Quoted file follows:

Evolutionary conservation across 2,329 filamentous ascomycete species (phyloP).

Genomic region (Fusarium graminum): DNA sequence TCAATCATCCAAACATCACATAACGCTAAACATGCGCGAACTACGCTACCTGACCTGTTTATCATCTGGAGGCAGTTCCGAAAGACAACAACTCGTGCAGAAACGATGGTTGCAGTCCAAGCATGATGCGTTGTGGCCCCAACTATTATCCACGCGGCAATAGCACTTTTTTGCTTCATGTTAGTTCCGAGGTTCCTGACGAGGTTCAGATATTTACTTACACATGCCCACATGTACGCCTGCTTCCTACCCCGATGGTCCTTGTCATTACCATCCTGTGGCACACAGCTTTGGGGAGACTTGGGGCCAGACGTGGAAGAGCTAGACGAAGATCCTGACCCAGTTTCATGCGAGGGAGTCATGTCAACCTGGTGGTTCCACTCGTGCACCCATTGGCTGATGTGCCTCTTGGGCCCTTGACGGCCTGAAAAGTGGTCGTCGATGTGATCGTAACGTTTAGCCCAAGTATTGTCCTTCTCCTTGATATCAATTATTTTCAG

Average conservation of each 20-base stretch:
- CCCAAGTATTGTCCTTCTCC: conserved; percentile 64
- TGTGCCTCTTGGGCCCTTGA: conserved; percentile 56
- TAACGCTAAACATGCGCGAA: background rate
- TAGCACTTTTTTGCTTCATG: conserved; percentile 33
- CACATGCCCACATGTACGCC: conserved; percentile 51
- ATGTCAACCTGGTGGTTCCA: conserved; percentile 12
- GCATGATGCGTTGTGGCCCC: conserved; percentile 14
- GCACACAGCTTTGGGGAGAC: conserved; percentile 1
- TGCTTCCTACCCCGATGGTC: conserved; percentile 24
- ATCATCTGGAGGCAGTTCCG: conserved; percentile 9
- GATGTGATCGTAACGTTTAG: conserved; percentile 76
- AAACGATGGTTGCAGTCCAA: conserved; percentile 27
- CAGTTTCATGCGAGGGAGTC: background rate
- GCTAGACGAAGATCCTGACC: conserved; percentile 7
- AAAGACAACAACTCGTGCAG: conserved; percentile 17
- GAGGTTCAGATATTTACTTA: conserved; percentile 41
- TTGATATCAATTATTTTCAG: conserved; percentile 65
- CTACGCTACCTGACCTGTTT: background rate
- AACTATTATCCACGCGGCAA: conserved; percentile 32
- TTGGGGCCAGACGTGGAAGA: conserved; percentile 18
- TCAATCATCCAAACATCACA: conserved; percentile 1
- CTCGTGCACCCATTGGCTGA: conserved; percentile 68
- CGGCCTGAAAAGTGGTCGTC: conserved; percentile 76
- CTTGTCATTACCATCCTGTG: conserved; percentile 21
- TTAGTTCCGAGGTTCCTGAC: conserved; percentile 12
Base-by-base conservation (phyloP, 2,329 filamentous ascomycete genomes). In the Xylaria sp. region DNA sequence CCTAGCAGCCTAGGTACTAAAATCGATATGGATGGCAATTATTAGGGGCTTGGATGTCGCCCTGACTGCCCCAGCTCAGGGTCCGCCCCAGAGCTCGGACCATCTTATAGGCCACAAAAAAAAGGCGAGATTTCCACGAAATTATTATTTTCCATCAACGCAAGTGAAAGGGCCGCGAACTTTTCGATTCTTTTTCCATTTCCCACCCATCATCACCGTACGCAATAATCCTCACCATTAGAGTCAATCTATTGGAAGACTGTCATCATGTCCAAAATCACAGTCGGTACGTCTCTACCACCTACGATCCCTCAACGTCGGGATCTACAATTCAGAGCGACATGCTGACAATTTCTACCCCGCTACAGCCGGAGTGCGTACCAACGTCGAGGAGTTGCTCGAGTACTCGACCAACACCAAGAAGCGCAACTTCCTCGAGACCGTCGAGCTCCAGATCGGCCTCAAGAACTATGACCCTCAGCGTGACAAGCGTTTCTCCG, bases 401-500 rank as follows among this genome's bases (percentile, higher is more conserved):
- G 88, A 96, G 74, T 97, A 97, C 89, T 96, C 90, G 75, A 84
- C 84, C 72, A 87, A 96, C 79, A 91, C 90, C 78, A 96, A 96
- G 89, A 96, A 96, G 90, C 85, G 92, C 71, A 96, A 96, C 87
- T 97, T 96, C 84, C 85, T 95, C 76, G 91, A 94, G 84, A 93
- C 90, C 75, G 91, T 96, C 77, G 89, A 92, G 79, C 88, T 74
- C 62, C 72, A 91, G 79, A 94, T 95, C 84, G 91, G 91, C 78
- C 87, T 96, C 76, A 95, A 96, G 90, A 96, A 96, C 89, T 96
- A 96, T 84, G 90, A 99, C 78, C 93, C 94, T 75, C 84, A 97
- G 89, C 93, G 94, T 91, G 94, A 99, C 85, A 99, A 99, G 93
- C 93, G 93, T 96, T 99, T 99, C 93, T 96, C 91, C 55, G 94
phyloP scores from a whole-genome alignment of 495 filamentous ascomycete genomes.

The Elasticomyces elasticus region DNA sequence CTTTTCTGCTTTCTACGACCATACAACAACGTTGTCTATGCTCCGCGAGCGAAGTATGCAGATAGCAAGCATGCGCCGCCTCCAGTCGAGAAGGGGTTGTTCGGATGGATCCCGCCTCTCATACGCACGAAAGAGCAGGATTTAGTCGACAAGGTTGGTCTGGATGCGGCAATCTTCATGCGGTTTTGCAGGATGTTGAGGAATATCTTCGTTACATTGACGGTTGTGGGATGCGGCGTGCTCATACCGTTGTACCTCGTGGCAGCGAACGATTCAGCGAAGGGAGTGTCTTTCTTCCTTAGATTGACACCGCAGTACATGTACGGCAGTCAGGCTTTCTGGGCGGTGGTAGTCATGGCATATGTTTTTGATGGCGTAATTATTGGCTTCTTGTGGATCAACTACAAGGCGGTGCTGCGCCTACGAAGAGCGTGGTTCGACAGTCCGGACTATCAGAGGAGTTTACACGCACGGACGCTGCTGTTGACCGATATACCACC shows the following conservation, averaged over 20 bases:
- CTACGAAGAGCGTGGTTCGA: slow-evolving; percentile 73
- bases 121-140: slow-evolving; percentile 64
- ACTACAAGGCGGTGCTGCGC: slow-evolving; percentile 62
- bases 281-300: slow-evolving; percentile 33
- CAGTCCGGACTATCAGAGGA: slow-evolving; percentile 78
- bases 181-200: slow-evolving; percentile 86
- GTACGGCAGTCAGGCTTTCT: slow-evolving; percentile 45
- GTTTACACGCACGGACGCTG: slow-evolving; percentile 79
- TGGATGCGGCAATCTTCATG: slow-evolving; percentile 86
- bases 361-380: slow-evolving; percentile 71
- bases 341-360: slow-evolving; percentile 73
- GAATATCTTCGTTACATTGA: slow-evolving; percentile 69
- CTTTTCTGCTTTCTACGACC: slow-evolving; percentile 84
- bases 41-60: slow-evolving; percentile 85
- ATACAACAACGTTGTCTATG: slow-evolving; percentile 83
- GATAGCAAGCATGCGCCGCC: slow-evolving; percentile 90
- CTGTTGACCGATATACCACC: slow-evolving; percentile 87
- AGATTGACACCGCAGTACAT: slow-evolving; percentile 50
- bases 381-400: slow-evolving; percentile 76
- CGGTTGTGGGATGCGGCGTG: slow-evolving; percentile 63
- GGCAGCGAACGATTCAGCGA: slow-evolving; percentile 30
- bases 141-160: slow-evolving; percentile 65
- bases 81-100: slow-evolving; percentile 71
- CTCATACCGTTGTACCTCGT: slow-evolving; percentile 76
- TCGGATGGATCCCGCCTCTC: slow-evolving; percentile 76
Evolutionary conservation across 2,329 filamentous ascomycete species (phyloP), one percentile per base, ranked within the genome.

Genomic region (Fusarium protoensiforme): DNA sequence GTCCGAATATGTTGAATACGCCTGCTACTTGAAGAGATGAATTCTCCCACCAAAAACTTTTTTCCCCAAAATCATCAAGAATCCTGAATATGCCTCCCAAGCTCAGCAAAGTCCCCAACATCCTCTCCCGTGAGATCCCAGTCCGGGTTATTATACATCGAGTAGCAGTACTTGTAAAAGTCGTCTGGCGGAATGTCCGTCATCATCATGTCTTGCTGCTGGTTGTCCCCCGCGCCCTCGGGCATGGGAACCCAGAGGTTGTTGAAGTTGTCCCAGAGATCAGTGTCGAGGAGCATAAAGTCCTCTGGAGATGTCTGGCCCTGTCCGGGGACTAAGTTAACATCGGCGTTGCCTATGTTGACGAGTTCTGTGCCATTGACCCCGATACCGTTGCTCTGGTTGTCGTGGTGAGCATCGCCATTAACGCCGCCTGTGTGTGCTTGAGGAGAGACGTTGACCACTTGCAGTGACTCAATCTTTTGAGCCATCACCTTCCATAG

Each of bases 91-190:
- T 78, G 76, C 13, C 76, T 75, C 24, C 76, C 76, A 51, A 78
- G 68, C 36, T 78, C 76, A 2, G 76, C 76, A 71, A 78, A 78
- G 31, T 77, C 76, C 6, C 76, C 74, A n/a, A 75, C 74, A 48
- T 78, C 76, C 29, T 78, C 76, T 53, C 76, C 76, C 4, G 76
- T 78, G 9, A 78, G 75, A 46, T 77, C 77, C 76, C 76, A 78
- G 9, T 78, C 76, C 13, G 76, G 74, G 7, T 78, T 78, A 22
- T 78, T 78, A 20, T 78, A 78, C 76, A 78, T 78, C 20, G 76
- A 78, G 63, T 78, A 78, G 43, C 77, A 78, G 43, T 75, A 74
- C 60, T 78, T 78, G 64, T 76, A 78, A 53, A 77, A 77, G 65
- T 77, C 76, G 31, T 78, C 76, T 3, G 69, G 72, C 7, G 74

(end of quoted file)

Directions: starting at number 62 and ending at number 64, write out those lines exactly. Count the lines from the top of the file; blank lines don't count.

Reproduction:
- GGCAGCGAACGATTCAGCGA: slow-evolving; percentile 30
- bases 141-160: slow-evolving; percentile 65
- bases 81-100: slow-evolving; percentile 71